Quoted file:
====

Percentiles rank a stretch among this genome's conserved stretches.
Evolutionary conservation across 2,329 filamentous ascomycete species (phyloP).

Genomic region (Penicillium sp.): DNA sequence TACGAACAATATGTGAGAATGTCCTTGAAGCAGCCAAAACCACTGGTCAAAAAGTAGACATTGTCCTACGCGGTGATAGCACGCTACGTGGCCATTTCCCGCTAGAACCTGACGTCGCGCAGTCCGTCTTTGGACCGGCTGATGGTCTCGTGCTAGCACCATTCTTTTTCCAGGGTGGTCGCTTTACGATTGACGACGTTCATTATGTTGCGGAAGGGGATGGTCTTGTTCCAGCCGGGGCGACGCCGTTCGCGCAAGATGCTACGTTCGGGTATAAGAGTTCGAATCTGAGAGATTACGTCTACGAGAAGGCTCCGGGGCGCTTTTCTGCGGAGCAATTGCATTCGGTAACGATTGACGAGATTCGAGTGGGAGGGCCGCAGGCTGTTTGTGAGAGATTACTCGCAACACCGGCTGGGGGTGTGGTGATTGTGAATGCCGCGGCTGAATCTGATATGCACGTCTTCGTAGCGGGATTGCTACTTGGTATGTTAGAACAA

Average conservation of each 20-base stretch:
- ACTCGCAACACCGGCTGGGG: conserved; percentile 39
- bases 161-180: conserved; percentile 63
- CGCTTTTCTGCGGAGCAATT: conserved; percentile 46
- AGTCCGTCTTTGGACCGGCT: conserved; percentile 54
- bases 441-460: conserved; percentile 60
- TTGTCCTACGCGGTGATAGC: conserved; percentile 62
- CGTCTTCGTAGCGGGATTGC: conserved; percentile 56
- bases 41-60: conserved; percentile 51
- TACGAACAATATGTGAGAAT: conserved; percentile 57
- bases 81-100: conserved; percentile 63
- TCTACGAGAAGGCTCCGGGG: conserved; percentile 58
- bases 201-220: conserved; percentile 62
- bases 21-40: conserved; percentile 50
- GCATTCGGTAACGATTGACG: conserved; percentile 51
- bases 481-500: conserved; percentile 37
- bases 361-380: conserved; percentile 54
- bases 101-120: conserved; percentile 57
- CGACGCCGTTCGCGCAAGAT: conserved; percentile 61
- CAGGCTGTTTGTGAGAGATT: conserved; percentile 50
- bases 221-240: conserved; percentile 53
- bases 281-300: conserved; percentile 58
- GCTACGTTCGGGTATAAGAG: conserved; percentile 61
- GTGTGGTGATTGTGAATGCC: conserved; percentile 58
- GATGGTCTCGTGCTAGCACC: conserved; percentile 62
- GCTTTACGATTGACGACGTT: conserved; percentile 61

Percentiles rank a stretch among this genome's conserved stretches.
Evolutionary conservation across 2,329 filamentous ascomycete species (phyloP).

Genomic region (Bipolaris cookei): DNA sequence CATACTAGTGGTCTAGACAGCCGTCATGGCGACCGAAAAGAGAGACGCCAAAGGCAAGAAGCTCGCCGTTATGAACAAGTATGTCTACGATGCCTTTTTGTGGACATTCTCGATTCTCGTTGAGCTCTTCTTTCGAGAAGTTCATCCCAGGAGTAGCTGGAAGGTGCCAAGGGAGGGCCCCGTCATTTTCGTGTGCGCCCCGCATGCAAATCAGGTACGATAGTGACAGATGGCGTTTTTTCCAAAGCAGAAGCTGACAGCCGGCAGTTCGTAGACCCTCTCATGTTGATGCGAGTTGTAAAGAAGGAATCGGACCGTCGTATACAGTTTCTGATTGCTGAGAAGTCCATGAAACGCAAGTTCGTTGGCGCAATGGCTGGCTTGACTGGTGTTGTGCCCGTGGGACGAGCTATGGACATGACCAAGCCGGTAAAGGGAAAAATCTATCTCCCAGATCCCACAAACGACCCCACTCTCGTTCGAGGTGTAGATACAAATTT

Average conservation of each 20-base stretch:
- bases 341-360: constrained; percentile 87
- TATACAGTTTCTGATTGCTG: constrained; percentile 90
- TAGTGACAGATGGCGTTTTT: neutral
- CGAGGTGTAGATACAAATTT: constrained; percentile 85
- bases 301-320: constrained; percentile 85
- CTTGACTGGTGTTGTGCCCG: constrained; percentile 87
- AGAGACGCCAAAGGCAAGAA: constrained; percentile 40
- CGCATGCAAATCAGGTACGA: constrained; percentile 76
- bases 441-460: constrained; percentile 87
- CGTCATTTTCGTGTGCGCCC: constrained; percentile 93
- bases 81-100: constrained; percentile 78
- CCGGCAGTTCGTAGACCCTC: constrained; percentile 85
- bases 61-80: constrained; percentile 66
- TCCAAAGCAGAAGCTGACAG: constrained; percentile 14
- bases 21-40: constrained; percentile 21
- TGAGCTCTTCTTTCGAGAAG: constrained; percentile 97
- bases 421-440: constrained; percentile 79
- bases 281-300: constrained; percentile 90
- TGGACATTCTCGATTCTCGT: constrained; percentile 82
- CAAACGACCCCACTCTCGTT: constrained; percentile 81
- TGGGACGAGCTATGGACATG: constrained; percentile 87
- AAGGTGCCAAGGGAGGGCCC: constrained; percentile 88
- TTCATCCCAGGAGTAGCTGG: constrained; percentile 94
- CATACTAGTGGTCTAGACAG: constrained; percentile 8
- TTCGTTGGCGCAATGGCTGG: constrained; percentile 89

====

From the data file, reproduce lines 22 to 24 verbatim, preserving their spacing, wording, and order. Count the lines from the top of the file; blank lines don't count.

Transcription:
- CGACGCCGTTCGCGCAAGAT: conserved; percentile 61
- CAGGCTGTTTGTGAGAGATT: conserved; percentile 50
- bases 221-240: conserved; percentile 53